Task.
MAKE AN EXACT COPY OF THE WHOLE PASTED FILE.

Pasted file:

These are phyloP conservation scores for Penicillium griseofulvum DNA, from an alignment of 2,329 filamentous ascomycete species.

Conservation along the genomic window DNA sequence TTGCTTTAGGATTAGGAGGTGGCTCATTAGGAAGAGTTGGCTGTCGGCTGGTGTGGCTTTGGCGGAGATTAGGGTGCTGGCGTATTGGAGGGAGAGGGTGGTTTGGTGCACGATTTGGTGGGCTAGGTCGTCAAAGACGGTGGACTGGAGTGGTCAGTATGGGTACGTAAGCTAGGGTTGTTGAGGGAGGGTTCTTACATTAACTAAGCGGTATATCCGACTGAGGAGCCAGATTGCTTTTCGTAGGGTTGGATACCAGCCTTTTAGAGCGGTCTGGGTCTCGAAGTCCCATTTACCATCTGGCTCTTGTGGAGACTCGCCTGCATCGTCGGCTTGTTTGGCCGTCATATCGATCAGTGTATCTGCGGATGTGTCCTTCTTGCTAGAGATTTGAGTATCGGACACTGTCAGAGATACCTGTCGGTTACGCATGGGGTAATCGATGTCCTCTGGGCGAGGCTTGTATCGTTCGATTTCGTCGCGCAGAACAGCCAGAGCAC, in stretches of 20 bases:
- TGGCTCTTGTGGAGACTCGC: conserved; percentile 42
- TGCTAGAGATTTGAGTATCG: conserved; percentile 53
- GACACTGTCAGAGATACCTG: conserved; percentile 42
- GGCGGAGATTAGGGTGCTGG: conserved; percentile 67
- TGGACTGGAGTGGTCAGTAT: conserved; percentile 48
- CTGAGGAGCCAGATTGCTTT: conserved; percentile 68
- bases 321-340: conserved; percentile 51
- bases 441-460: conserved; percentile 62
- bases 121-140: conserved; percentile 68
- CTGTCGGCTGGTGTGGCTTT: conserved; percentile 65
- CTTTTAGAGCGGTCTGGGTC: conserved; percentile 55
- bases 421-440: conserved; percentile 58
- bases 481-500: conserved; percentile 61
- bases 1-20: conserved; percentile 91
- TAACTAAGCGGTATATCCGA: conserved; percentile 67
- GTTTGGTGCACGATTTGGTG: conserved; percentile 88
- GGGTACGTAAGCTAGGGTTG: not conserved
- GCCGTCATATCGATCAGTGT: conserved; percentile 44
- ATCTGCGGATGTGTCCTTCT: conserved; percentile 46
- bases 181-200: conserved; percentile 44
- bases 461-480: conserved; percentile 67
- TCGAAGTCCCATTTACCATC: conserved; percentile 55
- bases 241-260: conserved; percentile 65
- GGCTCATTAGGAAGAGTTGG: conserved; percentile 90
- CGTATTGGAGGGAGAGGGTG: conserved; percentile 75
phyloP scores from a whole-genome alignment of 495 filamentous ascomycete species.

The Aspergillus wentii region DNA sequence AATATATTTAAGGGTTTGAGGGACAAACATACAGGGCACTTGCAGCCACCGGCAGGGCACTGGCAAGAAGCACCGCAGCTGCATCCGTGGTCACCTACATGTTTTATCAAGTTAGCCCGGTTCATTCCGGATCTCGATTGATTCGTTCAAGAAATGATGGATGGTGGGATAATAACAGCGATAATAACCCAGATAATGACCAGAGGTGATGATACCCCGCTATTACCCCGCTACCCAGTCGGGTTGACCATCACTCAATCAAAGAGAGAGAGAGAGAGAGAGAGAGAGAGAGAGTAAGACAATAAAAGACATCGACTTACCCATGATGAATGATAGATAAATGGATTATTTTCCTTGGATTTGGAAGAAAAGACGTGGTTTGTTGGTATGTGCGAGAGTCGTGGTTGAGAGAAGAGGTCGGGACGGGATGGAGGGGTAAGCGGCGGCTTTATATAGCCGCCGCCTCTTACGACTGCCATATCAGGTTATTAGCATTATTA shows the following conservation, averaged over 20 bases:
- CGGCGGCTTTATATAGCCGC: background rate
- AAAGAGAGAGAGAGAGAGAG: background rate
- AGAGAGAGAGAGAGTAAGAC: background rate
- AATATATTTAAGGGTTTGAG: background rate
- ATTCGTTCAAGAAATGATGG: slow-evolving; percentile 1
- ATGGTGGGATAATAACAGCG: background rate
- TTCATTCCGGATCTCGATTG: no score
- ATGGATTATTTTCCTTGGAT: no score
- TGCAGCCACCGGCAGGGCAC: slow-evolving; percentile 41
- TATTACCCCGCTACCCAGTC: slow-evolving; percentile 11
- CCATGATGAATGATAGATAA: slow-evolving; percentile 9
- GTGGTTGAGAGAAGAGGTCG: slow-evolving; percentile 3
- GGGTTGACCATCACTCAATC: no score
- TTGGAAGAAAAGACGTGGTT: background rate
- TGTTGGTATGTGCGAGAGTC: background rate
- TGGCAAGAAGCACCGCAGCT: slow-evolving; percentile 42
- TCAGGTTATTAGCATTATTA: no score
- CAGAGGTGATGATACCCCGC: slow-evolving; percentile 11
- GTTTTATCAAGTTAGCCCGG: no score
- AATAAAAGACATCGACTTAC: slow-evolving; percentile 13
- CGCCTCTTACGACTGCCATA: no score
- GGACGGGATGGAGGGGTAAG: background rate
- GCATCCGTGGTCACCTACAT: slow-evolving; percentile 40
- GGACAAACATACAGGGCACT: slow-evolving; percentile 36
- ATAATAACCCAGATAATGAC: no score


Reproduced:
These are phyloP conservation scores for Penicillium griseofulvum DNA, from an alignment of 2,329 filamentous ascomycete species.

Conservation along the genomic window DNA sequence TTGCTTTAGGATTAGGAGGTGGCTCATTAGGAAGAGTTGGCTGTCGGCTGGTGTGGCTTTGGCGGAGATTAGGGTGCTGGCGTATTGGAGGGAGAGGGTGGTTTGGTGCACGATTTGGTGGGCTAGGTCGTCAAAGACGGTGGACTGGAGTGGTCAGTATGGGTACGTAAGCTAGGGTTGTTGAGGGAGGGTTCTTACATTAACTAAGCGGTATATCCGACTGAGGAGCCAGATTGCTTTTCGTAGGGTTGGATACCAGCCTTTTAGAGCGGTCTGGGTCTCGAAGTCCCATTTACCATCTGGCTCTTGTGGAGACTCGCCTGCATCGTCGGCTTGTTTGGCCGTCATATCGATCAGTGTATCTGCGGATGTGTCCTTCTTGCTAGAGATTTGAGTATCGGACACTGTCAGAGATACCTGTCGGTTACGCATGGGGTAATCGATGTCCTCTGGGCGAGGCTTGTATCGTTCGATTTCGTCGCGCAGAACAGCCAGAGCAC, in stretches of 20 bases:
- TGGCTCTTGTGGAGACTCGC: conserved; percentile 42
- TGCTAGAGATTTGAGTATCG: conserved; percentile 53
- GACACTGTCAGAGATACCTG: conserved; percentile 42
- GGCGGAGATTAGGGTGCTGG: conserved; percentile 67
- TGGACTGGAGTGGTCAGTAT: conserved; percentile 48
- CTGAGGAGCCAGATTGCTTT: conserved; percentile 68
- bases 321-340: conserved; percentile 51
- bases 441-460: conserved; percentile 62
- bases 121-140: conserved; percentile 68
- CTGTCGGCTGGTGTGGCTTT: conserved; percentile 65
- CTTTTAGAGCGGTCTGGGTC: conserved; percentile 55
- bases 421-440: conserved; percentile 58
- bases 481-500: conserved; percentile 61
- bases 1-20: conserved; percentile 91
- TAACTAAGCGGTATATCCGA: conserved; percentile 67
- GTTTGGTGCACGATTTGGTG: conserved; percentile 88
- GGGTACGTAAGCTAGGGTTG: not conserved
- GCCGTCATATCGATCAGTGT: conserved; percentile 44
- ATCTGCGGATGTGTCCTTCT: conserved; percentile 46
- bases 181-200: conserved; percentile 44
- bases 461-480: conserved; percentile 67
- TCGAAGTCCCATTTACCATC: conserved; percentile 55
- bases 241-260: conserved; percentile 65
- GGCTCATTAGGAAGAGTTGG: conserved; percentile 90
- CGTATTGGAGGGAGAGGGTG: conserved; percentile 75
phyloP scores from a whole-genome alignment of 495 filamentous ascomycete species.

The Aspergillus wentii region DNA sequence AATATATTTAAGGGTTTGAGGGACAAACATACAGGGCACTTGCAGCCACCGGCAGGGCACTGGCAAGAAGCACCGCAGCTGCATCCGTGGTCACCTACATGTTTTATCAAGTTAGCCCGGTTCATTCCGGATCTCGATTGATTCGTTCAAGAAATGATGGATGGTGGGATAATAACAGCGATAATAACCCAGATAATGACCAGAGGTGATGATACCCCGCTATTACCCCGCTACCCAGTCGGGTTGACCATCACTCAATCAAAGAGAGAGAGAGAGAGAGAGAGAGAGAGAGAGTAAGACAATAAAAGACATCGACTTACCCATGATGAATGATAGATAAATGGATTATTTTCCTTGGATTTGGAAGAAAAGACGTGGTTTGTTGGTATGTGCGAGAGTCGTGGTTGAGAGAAGAGGTCGGGACGGGATGGAGGGGTAAGCGGCGGCTTTATATAGCCGCCGCCTCTTACGACTGCCATATCAGGTTATTAGCATTATTA shows the following conservation, averaged over 20 bases:
- CGGCGGCTTTATATAGCCGC: background rate
- AAAGAGAGAGAGAGAGAGAG: background rate
- AGAGAGAGAGAGAGTAAGAC: background rate
- AATATATTTAAGGGTTTGAG: background rate
- ATTCGTTCAAGAAATGATGG: slow-evolving; percentile 1
- ATGGTGGGATAATAACAGCG: background rate
- TTCATTCCGGATCTCGATTG: no score
- ATGGATTATTTTCCTTGGAT: no score
- TGCAGCCACCGGCAGGGCAC: slow-evolving; percentile 41
- TATTACCCCGCTACCCAGTC: slow-evolving; percentile 11
- CCATGATGAATGATAGATAA: slow-evolving; percentile 9
- GTGGTTGAGAGAAGAGGTCG: slow-evolving; percentile 3
- GGGTTGACCATCACTCAATC: no score
- TTGGAAGAAAAGACGTGGTT: background rate
- TGTTGGTATGTGCGAGAGTC: background rate
- TGGCAAGAAGCACCGCAGCT: slow-evolving; percentile 42
- TCAGGTTATTAGCATTATTA: no score
- CAGAGGTGATGATACCCCGC: slow-evolving; percentile 11
- GTTTTATCAAGTTAGCCCGG: no score
- AATAAAAGACATCGACTTAC: slow-evolving; percentile 13
- CGCCTCTTACGACTGCCATA: no score
- GGACGGGATGGAGGGGTAAG: background rate
- GCATCCGTGGTCACCTACAT: slow-evolving; percentile 40
- GGACAAACATACAGGGCACT: slow-evolving; percentile 36
- ATAATAACCCAGATAATGAC: no score